Nicholas Michel: Certainly. Because all the elements that need to be put in place with the cooperation of Lebanon are in place.
Raghida Dergham: Now then, what do you say to people who are losing faith in the tribunal? Because there are those who want to kill it and those who are hanging on the idea that the United Nations is going to end the era of impunity. What do you say to those who have been hanging their hopes on the United Nations establishing a precedent in the region altogether of ending impunity? They feel frustrated because they say: we have no clue what's going on. In the last couple of years we have no idea. They are losing faith, what do you say to them?
Nicholas Michel: I would like to suggest that they appreciate the role of journalists who try as best as possible to inform their readers, and that from our answers they understand that the tribunal is very close to being a reality and that they can trust the progress that was made in recent months.
Raghida Dergham: So, talk about a diluted process in establishing the tribunal because of pressures, because of fear, this talk you think is being generated to impact negatively the establishment of the tribunal or do you attribute it to a lack of understanding?
Nicholas Michel: The Secretary General has been mandated by the Security Council to establish the tribunal in a timely fashion, and that is what the Secretariat is doing. We are confident that we have made a lot of progress. So it's probably to some extent a lack of understanding and probably a wrong perception of our determination to implement the mandate that we have received.
Raghida Dergham: So all this talk of oh it's going to take three years, ten years, never mind, you're not going to see the light of this tribunal, you're not going to see the results, all this talk of forget about it--there was a misconception and misreporting actually associated with the headquarters agreement even then. So straighten the record on this, is this a logical thing for people to say? Three years minimum, ten years most likely?
Nicholas Michel: If you look at similar investigations in country where you have a relatively peaceful situation you will see that it takes a long time because these cases are really complicated. So the fact that in Lebanon it takes a long time is not surprising because even the conditions are difficult. I wouldn't infer from the time the investigation is taking that no progress is being made and that it will take forever. All of us would want the tribunal to achieve what is expected from it, but precisely it is because we expect that that we don't want to see a tribunal seized by a prosecutor and ultimately a pre-trial judge who does not have sufficiently convincing evidentiary material for the judges to issue a solid judgment. And yes, I would certainly welcome clear results from the investigation but I would not like to see an investigation completed in a hurried fashion with a consequence that the whole process will be flawed.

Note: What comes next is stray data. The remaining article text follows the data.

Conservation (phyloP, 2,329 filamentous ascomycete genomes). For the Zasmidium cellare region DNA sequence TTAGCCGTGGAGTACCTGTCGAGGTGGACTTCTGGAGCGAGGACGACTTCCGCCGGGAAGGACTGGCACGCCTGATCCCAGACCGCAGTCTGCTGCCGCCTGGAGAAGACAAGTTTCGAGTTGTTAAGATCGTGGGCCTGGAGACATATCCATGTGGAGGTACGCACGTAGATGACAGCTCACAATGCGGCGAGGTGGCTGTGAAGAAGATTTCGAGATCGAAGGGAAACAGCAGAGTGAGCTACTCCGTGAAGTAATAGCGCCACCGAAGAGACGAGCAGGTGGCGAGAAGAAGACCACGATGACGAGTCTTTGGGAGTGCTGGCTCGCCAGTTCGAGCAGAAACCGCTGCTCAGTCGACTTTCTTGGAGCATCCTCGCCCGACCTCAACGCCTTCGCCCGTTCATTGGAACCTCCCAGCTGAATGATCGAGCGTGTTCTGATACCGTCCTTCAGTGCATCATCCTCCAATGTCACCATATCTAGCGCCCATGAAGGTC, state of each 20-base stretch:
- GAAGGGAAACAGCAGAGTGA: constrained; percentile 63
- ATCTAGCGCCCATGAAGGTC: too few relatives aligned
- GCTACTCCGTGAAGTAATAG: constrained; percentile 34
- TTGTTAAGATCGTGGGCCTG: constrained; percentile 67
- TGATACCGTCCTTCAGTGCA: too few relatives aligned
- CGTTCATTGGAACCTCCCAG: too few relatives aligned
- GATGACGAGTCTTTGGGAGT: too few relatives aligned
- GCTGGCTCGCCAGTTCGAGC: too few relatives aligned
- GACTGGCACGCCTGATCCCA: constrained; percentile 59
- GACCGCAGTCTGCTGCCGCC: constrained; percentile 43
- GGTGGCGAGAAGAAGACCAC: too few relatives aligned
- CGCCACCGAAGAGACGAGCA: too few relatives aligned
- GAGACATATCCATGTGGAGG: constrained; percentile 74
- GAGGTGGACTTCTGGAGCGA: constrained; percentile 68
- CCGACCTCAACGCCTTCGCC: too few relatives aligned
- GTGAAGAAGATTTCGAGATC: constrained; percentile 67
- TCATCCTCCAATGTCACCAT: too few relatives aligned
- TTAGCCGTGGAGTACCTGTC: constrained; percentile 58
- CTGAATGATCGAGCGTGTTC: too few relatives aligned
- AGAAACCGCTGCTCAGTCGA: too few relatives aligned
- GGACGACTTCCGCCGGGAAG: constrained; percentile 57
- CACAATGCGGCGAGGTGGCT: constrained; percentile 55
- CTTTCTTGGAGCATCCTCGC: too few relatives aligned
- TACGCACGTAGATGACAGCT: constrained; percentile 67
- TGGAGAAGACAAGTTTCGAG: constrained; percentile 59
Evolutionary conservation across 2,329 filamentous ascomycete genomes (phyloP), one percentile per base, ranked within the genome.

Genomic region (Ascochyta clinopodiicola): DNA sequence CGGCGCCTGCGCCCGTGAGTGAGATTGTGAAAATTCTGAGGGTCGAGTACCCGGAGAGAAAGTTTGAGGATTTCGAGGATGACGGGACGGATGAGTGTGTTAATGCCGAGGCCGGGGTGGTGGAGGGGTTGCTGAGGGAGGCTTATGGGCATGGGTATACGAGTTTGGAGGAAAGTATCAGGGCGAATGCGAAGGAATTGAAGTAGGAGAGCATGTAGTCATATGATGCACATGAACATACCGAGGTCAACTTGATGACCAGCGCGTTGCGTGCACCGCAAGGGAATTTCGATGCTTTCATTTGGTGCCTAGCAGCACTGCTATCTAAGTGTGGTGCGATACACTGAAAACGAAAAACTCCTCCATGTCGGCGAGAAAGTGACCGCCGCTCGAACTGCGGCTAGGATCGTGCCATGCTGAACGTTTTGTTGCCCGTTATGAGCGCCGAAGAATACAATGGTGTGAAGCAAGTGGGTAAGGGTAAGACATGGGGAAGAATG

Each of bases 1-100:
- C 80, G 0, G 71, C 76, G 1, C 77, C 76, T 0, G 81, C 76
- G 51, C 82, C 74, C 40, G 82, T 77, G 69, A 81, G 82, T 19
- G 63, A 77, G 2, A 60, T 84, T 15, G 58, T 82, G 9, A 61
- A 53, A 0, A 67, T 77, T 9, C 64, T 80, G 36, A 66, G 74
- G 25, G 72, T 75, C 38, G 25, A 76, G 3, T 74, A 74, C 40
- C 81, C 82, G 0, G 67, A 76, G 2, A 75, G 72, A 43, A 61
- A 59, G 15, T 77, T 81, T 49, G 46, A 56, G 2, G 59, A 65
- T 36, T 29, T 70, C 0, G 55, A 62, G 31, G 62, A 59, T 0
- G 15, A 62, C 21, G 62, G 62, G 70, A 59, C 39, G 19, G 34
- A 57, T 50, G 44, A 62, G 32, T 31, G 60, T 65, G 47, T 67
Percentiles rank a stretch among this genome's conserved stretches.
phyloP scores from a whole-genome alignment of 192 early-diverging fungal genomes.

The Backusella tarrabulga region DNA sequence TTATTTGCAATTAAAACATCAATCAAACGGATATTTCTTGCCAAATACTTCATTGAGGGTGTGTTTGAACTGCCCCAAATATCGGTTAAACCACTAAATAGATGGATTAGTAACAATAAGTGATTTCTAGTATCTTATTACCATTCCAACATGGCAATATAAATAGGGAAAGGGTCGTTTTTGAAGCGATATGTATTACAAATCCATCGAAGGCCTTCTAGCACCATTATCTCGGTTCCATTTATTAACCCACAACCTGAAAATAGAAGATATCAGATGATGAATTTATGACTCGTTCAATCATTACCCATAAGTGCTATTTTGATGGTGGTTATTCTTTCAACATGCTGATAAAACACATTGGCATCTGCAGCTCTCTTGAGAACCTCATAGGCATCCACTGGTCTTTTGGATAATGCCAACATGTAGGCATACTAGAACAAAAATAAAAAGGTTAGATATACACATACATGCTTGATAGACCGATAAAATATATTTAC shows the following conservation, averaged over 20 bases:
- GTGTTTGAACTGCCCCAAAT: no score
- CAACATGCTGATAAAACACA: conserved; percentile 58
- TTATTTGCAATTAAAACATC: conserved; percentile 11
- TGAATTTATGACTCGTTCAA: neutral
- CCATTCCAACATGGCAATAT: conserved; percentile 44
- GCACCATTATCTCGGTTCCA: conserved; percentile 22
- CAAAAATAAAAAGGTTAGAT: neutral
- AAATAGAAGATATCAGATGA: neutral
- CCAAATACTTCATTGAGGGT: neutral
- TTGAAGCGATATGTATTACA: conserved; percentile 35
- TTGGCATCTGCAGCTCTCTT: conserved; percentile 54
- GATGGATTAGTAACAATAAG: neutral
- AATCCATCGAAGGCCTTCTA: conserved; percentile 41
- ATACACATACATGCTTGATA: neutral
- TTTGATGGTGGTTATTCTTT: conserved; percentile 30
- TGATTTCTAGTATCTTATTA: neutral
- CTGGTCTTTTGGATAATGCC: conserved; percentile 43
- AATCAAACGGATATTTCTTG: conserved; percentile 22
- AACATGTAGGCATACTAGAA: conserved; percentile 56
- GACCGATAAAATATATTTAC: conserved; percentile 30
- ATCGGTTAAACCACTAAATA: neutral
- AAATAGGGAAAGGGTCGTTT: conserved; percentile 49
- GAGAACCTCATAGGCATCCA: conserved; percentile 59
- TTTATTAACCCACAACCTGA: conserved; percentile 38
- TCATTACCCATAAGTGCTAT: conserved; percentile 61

Raghida Dergham: So you are not under pressure, as some people think, to slow things down and dilute the process?
Nicholas Michel: Certainly not,
Raghida Dergham: No pressures from any countries to hasten the process?
Nicholas Michel: Well, the Security Council as I said gave the mandate to set it up in a timely fashion. And so it's not pressure from anybody, it's just simply the mandate that we received.
Raghida Dergham: Mr. Nicholas Michel, do you think that so far, you-and I don't mean you as Nicholas Michel, I mean the investigation-the process of establishing the tribunal, that you have failed as a deterrence because there has been several additional
assassinations? So is it your failure that you couldn't serve as a deterrence, or was there no way you could be a deterrence?
Nicholas Michel: It is definitely time for those who commit these crimes to understand that this will lead them nowhere except before a judge. Apparently they have not understood it now but it is better for everybody including for them that they understand as soon as possible that a tribunal is meant for the prosecution and, if found guilty, the people who do these horrible acts.
Raghida Dergham: What is the importance that you would possibly attach to the linkage, if established by an investigation obviously between the assassination of Rafik Hariri and some of the other political assassinations that took place? Is that important at all?